An enzyme prevents brain cells in aging mice from developing knots of proteins resembling those that are a hallmark of Alzheimer’s disease, scientists report. Known as Pin1, the enzyme could form the basis of new treatments for the memory-stealing disorder.
In 1995, Kun Ping Lu of Beth Israel Deaconess Medical Center in Boston and Tony Hunter of the Salk Institute for Biological Studies in La Jolla, Calif., discovered Pin1. They subsequently showed that it interacts with a protein called tau, an important component of one of the two brain lesions seen in Alzheimer’s disease. Known as tangles, these snarls of tau filaments turn up inside nerve cells. In contrast, the other lesion consists of an abnormal buildup outside nerve cells of a protein fragment known as beta-amyloid.
Most neuroscientists favor the hypothesis that beta-amyloid triggers the brain-cell loss in Alzheimer’s disease, but some argue that tau is equally, if not more, important. Tau protein normally shapes a cell’s interior skeleton, but in Alzheimer’s disease, molecular tags called phosphates get added to tau. This embellishment seems to promote tangle formation.
Lu, Hunter, and their colleagues had shown that Pin1 binds to tau overloaded with phosphates. This alters the protein’s shape in such a way that those tags get shed. “It’s important for restoring the function of tau,” says Lu.
This finding and others persuaded Lu that Pin1 can protect brain cells from the ravages of tangles. Some investigators, however, interpreted the data differently, arguing that the enzyme actually contributes to tangle formation.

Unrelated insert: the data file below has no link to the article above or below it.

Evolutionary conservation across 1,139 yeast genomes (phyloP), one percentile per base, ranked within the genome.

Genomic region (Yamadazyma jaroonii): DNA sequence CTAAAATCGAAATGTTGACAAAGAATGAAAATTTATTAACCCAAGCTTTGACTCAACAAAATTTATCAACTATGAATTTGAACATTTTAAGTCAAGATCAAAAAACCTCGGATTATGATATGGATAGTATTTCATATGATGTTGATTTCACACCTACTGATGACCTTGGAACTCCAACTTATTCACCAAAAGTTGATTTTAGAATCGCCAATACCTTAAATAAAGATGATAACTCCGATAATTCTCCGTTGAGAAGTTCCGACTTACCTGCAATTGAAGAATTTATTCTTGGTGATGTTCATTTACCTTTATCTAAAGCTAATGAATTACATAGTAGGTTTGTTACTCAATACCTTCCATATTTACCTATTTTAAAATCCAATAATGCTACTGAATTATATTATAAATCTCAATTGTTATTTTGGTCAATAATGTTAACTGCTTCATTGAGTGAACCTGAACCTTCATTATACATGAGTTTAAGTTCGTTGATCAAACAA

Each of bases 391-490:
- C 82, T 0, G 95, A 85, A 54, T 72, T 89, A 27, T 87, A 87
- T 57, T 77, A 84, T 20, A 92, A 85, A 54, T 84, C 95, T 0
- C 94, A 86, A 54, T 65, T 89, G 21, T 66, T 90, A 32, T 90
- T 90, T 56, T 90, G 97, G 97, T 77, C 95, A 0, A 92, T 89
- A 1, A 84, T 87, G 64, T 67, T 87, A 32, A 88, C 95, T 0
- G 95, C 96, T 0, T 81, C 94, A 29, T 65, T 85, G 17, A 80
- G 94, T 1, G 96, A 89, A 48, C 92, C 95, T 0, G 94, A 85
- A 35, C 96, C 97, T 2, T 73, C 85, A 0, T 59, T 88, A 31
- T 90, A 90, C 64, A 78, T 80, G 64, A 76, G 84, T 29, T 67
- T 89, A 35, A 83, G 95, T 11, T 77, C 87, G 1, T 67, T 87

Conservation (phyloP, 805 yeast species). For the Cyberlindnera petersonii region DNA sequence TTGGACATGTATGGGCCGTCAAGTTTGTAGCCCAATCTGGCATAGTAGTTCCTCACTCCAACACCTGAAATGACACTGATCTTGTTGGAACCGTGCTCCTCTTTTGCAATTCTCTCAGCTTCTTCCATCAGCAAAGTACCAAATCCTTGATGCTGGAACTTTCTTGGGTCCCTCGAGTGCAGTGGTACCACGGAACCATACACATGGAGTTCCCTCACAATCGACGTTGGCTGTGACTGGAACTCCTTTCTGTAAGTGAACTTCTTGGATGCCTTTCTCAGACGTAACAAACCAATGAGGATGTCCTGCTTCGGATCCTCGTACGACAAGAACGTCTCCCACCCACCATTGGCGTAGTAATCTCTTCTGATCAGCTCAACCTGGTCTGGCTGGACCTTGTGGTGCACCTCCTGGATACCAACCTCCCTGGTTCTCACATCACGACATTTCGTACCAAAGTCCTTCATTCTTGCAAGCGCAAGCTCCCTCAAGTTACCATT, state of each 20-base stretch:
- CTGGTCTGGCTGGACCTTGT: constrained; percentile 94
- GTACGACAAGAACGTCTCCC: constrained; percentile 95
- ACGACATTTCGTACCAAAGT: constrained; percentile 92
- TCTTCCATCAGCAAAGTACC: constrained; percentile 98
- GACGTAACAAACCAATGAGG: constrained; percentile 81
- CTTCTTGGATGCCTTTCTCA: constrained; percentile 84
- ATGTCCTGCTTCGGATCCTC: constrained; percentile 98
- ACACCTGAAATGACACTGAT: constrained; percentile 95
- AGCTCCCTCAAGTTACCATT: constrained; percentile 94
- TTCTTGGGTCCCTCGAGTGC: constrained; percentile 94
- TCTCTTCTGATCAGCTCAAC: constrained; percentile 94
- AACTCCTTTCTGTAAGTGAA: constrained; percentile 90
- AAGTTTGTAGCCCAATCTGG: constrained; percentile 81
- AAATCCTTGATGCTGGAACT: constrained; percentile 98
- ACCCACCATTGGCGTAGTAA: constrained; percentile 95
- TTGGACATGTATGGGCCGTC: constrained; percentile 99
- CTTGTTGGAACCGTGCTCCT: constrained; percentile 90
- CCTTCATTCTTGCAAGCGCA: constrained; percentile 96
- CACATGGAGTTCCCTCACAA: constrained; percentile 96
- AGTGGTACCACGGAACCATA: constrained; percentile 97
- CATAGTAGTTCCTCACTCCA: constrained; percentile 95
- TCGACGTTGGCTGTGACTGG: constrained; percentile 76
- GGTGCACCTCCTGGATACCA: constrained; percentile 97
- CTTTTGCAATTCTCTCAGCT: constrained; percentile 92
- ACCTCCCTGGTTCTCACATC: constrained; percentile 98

In the July 31 Nature, Lu, Hunter, and their colleagues report that mice with an inactive Pin1 gene suffer nerve cell loss in the spinal cord and brain as the animals age. The mice show decreasing mobility and general loss of muscle coordination.
A close examination of the brains of the mice revealed that select regions exhibited nerve cell degeneration. In those areas, tau proteins were studded with phosphates and were tangled. Other researchers have induced tangle formation in mice by giving the rodents extra copies of the human tau gene but not by inactivating a gene, says Lu.
“This is the first demonstration that mouse tau can form structures similar to what we see in the human brain,” adds Mark Smith of Case Western Reserve University in Cleveland. “It will be a useful model to clarify the connection between tau and neurodegeneration.”
While studying preserved brain tissue from people who had Alzheimer’s disease, Lu and his colleagues also found that regions with the highest concentrations of Pin1 had the lowest percentages of nerve cells with tangles. Moreover, in healthy brains, the highest concentrations of the enzyme appear in areas that Alzheimer’s disease doesn’t normally destroy, the scientists report.
The animal and human data together create a “strong case” that Pin1 protects against Alzheimer’s disease, says D. Stephen Snyder of the National Institute on Aging in Bethesda, Md.
Smith isn’t quite as convinced, noting that the mutant mice experience nerve cell loss in brain regions different from those afflicted by Alzheimer’s disease. “I’m not sure this [new study] shows the role of Pin1 in Alzheimer’s disease as much as it shows a role in neurodegeneration,” he says.
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